Blackfoot naming ceremony gives Gilbert Paterson art project a name
Wednesday afternoon represented a unique opportunity to bring First Nations and non-First Nations youth together to engage in a dialogue concerning Truth and Reconciliation.
Students from Gilbert Paterson Middle School have been working with students from Bob Edwards Junior High School in Calgary to explore, experience and understand Truth and Reconciliation.
The two schools, which include two diverse groups of students, will now being the process on creating art based on work that is reflective of the true historical and contemporary relationship between First Nations and Canada.
Wednesday, Paterson hosted a naming ceremony for the school’s art project, as students, school officials and Blackfoot elders, including Bruce Wolfchild and Mary Fox, gathered for the event. Our Children Speak the Truth, was the name given to the project.
“This is the first time a Blackfoot naming ceremony has been held at Paterson,” said Andrea Fox, the District principal of FNMI location.
Students are both schools are continuing to carefully examine and research an issue pertaining to First Nations history in Canada, with the assistance of their teachers, along with project consultants, artists, Blackfoot elders and FNMI liaisons.
Students will have the opportunity to attend various foundational presentations to introduce Truth and Reconciliation, including presentations by guest artists, elders, First Nations educators and human rights educators.
Both schools will now have students create an art piece reflective of their enquiries, knowledge and understanding of the historical issue of their choice. As students begin their creative process, they will collaborate and consult with the project committee.
“The art project has been a phenomenal experience,” said Paterson Grade 7 teacher Jesse Gamble, who added students have been presented a wide range of topics to research and explore.
Topics include Blackfoot food, The Truth and Reconciliation Commission, Treaty 7, Shannen's Dream, Writing-On-Stone, Residential Schools and beyond.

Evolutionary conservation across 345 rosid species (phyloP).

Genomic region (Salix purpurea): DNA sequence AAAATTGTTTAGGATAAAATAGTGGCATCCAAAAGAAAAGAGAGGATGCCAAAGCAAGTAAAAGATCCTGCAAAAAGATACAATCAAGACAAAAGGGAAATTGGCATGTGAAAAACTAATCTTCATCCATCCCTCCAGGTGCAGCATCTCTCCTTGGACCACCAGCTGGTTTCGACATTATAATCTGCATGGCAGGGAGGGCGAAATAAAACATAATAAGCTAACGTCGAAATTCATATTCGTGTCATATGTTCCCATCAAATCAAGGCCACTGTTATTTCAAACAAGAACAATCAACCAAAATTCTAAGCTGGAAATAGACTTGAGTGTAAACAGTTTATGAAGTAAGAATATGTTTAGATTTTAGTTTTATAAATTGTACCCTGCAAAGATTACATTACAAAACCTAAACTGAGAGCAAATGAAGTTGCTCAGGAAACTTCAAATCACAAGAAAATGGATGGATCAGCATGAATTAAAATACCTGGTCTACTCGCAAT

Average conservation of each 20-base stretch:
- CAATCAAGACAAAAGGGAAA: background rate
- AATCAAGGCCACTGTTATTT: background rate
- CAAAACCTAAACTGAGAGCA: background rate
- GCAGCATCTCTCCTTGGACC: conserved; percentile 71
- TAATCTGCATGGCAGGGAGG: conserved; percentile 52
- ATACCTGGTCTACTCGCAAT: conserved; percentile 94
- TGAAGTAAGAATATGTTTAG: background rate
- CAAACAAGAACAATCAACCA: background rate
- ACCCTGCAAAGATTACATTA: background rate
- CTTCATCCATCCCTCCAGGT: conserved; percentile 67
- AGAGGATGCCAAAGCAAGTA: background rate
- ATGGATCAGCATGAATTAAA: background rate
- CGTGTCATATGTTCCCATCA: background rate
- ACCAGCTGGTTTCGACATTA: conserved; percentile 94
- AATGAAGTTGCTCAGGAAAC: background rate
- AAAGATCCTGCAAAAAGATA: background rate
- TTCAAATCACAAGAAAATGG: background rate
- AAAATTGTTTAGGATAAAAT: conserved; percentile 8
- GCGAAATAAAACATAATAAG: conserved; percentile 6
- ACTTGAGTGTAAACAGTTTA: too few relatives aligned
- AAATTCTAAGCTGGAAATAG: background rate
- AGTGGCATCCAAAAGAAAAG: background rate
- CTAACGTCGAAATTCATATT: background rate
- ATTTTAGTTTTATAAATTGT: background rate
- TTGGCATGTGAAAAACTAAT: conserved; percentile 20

“Kids have begun to explore these topics and create artwork as the process progressed,” said Gamble.
Students are still in the early stages of their projects and have predominately used notebook/pencil to draft their thought processes. Students are able to explore a variety of mediums, which include paint, sketch, prints/presses, collage, digital arts, etc.
“The choice is theirs,” said Gamble, who added he sees many positives to the project. “The project has been a beneficial experience on a variety of levels. First, students are able to engage with other members of GPMS at a cross-grade level. Kids who would not normally interact are able to collaborate with a shared purpose. Second, this predominately FNMI group shares a collective experience as they explore various topics surrounding their heritage. I cannot stress enough the impact this has had with those involved. Third, the project reinforces concepts and perspectives present in their academic outcomes (primarily Social Studies). Participants get a bit of an advantage within the classroom having already engaged with the content in a meaningful way. Fourth, these students have a meaningful environment to be at. Rather than waiting for the bus by meandering the halls or sitting near the front door, these kids have been given an engaging opportunity that grants them a place to be and a purpose to fulfill. Fifth, students have been given the chance to transcend the school walls and connect with students beyond the confines of Gilbert Paterson.”
Gamble added the connection with students in Calgary is another unique aspect of the project.
“By collaborating with students at Bob Edwards School in Calgary, our kids get to interact with students from a large urban area, with different demographics and different challenges. Bridging this gap is a key component to initiate reconciliation.”
One the artwork is completed, it will be included in a professionally-curated show in Calgary in April, and then in Lethbridge during the Art’s Alive and Well in the Schools display at the Southern Alberta Art Gallery.
Upon completion of the art project, students at both schools will engage in reflective dialogue with each other, and provide an exit interview with the committee to share their experiences.
Each school will also host a feast and a tour of their school for the visiting school, in addition to a sharing circle to help students get to know one another. To celebrate and honour the culmination of this special collaboration between Gilbert Paterson Middle School and Bob Edwards Junior High School, student art pieces will also be part of a special art show at the Calgary Board of Education office to showcase the artwork.
Date posted: March 1, 2018